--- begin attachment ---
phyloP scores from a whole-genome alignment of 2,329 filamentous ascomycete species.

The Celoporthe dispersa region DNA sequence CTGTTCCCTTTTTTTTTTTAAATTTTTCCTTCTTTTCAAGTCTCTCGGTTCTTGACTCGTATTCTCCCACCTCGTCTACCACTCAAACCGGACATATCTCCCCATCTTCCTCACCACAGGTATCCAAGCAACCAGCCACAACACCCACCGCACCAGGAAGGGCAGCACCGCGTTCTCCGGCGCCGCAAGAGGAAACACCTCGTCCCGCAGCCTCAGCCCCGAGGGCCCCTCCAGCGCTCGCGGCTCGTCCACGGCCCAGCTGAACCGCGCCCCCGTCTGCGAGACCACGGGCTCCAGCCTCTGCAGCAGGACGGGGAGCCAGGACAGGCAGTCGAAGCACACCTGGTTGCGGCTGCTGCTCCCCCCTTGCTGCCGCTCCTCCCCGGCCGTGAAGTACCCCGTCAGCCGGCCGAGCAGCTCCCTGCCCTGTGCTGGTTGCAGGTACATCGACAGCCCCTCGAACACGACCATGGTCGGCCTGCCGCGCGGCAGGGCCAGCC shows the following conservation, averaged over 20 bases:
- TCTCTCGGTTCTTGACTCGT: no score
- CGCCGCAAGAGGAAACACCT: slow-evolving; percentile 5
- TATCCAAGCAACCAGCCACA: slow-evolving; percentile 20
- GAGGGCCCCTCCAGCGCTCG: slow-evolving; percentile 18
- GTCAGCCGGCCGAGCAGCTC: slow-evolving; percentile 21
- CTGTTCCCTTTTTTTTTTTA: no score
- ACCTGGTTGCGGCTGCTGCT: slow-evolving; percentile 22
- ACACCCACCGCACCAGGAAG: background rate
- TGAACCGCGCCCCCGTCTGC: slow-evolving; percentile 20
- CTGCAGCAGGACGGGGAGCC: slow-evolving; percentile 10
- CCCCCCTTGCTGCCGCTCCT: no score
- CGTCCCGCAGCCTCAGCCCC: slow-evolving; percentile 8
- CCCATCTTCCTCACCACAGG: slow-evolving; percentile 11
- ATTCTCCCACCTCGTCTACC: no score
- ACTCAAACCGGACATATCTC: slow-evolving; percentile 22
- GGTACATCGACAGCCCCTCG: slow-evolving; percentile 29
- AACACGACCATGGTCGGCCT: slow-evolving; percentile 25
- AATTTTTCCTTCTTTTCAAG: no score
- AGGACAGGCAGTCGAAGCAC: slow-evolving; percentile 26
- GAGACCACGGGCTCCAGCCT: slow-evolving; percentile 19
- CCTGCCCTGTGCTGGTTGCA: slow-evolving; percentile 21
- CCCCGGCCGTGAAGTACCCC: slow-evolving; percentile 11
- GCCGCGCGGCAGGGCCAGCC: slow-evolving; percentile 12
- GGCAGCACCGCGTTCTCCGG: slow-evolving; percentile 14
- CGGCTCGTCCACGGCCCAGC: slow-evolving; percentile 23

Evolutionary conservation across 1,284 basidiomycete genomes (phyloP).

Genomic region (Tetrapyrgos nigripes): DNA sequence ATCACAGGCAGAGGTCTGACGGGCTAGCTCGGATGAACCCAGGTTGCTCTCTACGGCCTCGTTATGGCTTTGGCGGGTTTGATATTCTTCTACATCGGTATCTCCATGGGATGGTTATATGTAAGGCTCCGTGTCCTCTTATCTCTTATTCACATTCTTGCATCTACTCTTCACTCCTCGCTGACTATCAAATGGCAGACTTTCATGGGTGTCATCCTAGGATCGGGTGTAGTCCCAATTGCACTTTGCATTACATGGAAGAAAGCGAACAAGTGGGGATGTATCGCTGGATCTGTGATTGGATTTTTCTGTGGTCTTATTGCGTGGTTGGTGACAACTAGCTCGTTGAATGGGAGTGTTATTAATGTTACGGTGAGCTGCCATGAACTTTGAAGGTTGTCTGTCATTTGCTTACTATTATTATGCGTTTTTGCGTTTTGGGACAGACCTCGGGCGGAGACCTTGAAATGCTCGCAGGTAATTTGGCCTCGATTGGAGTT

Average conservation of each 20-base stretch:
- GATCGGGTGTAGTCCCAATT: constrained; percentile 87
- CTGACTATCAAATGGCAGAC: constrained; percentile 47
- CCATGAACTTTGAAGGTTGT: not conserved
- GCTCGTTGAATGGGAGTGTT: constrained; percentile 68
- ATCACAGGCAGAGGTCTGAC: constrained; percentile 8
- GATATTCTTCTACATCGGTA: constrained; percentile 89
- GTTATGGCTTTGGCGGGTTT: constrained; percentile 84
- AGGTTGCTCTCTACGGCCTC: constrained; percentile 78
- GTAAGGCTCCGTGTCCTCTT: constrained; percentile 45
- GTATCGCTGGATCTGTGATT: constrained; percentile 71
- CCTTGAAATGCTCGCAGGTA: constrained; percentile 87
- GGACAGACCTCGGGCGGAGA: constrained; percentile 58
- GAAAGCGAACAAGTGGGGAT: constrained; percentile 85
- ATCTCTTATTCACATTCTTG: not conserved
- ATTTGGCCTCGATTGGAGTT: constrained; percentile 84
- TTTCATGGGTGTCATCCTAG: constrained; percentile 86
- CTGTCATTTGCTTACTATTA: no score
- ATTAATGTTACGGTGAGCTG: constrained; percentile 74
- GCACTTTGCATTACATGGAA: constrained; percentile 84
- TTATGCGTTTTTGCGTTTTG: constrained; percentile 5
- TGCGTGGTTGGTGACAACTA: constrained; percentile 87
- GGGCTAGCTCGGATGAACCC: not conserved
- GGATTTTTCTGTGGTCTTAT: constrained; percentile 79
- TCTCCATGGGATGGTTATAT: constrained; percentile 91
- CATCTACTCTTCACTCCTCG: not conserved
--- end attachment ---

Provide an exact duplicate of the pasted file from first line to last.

phyloP scores from a whole-genome alignment of 2,329 filamentous ascomycete species.

The Celoporthe dispersa region DNA sequence CTGTTCCCTTTTTTTTTTTAAATTTTTCCTTCTTTTCAAGTCTCTCGGTTCTTGACTCGTATTCTCCCACCTCGTCTACCACTCAAACCGGACATATCTCCCCATCTTCCTCACCACAGGTATCCAAGCAACCAGCCACAACACCCACCGCACCAGGAAGGGCAGCACCGCGTTCTCCGGCGCCGCAAGAGGAAACACCTCGTCCCGCAGCCTCAGCCCCGAGGGCCCCTCCAGCGCTCGCGGCTCGTCCACGGCCCAGCTGAACCGCGCCCCCGTCTGCGAGACCACGGGCTCCAGCCTCTGCAGCAGGACGGGGAGCCAGGACAGGCAGTCGAAGCACACCTGGTTGCGGCTGCTGCTCCCCCCTTGCTGCCGCTCCTCCCCGGCCGTGAAGTACCCCGTCAGCCGGCCGAGCAGCTCCCTGCCCTGTGCTGGTTGCAGGTACATCGACAGCCCCTCGAACACGACCATGGTCGGCCTGCCGCGCGGCAGGGCCAGCC shows the following conservation, averaged over 20 bases:
- TCTCTCGGTTCTTGACTCGT: no score
- CGCCGCAAGAGGAAACACCT: slow-evolving; percentile 5
- TATCCAAGCAACCAGCCACA: slow-evolving; percentile 20
- GAGGGCCCCTCCAGCGCTCG: slow-evolving; percentile 18
- GTCAGCCGGCCGAGCAGCTC: slow-evolving; percentile 21
- CTGTTCCCTTTTTTTTTTTA: no score
- ACCTGGTTGCGGCTGCTGCT: slow-evolving; percentile 22
- ACACCCACCGCACCAGGAAG: background rate
- TGAACCGCGCCCCCGTCTGC: slow-evolving; percentile 20
- CTGCAGCAGGACGGGGAGCC: slow-evolving; percentile 10
- CCCCCCTTGCTGCCGCTCCT: no score
- CGTCCCGCAGCCTCAGCCCC: slow-evolving; percentile 8
- CCCATCTTCCTCACCACAGG: slow-evolving; percentile 11
- ATTCTCCCACCTCGTCTACC: no score
- ACTCAAACCGGACATATCTC: slow-evolving; percentile 22
- GGTACATCGACAGCCCCTCG: slow-evolving; percentile 29
- AACACGACCATGGTCGGCCT: slow-evolving; percentile 25
- AATTTTTCCTTCTTTTCAAG: no score
- AGGACAGGCAGTCGAAGCAC: slow-evolving; percentile 26
- GAGACCACGGGCTCCAGCCT: slow-evolving; percentile 19
- CCTGCCCTGTGCTGGTTGCA: slow-evolving; percentile 21
- CCCCGGCCGTGAAGTACCCC: slow-evolving; percentile 11
- GCCGCGCGGCAGGGCCAGCC: slow-evolving; percentile 12
- GGCAGCACCGCGTTCTCCGG: slow-evolving; percentile 14
- CGGCTCGTCCACGGCCCAGC: slow-evolving; percentile 23

Evolutionary conservation across 1,284 basidiomycete genomes (phyloP).

Genomic region (Tetrapyrgos nigripes): DNA sequence ATCACAGGCAGAGGTCTGACGGGCTAGCTCGGATGAACCCAGGTTGCTCTCTACGGCCTCGTTATGGCTTTGGCGGGTTTGATATTCTTCTACATCGGTATCTCCATGGGATGGTTATATGTAAGGCTCCGTGTCCTCTTATCTCTTATTCACATTCTTGCATCTACTCTTCACTCCTCGCTGACTATCAAATGGCAGACTTTCATGGGTGTCATCCTAGGATCGGGTGTAGTCCCAATTGCACTTTGCATTACATGGAAGAAAGCGAACAAGTGGGGATGTATCGCTGGATCTGTGATTGGATTTTTCTGTGGTCTTATTGCGTGGTTGGTGACAACTAGCTCGTTGAATGGGAGTGTTATTAATGTTACGGTGAGCTGCCATGAACTTTGAAGGTTGTCTGTCATTTGCTTACTATTATTATGCGTTTTTGCGTTTTGGGACAGACCTCGGGCGGAGACCTTGAAATGCTCGCAGGTAATTTGGCCTCGATTGGAGTT

Average conservation of each 20-base stretch:
- GATCGGGTGTAGTCCCAATT: constrained; percentile 87
- CTGACTATCAAATGGCAGAC: constrained; percentile 47
- CCATGAACTTTGAAGGTTGT: not conserved
- GCTCGTTGAATGGGAGTGTT: constrained; percentile 68
- ATCACAGGCAGAGGTCTGAC: constrained; percentile 8
- GATATTCTTCTACATCGGTA: constrained; percentile 89
- GTTATGGCTTTGGCGGGTTT: constrained; percentile 84
- AGGTTGCTCTCTACGGCCTC: constrained; percentile 78
- GTAAGGCTCCGTGTCCTCTT: constrained; percentile 45
- GTATCGCTGGATCTGTGATT: constrained; percentile 71
- CCTTGAAATGCTCGCAGGTA: constrained; percentile 87
- GGACAGACCTCGGGCGGAGA: constrained; percentile 58
- GAAAGCGAACAAGTGGGGAT: constrained; percentile 85
- ATCTCTTATTCACATTCTTG: not conserved
- ATTTGGCCTCGATTGGAGTT: constrained; percentile 84
- TTTCATGGGTGTCATCCTAG: constrained; percentile 86
- CTGTCATTTGCTTACTATTA: no score
- ATTAATGTTACGGTGAGCTG: constrained; percentile 74
- GCACTTTGCATTACATGGAA: constrained; percentile 84
- TTATGCGTTTTTGCGTTTTG: constrained; percentile 5
- TGCGTGGTTGGTGACAACTA: constrained; percentile 87
- GGGCTAGCTCGGATGAACCC: not conserved
- GGATTTTTCTGTGGTCTTAT: constrained; percentile 79
- TCTCCATGGGATGGTTATAT: constrained; percentile 91
- CATCTACTCTTCACTCCTCG: not conserved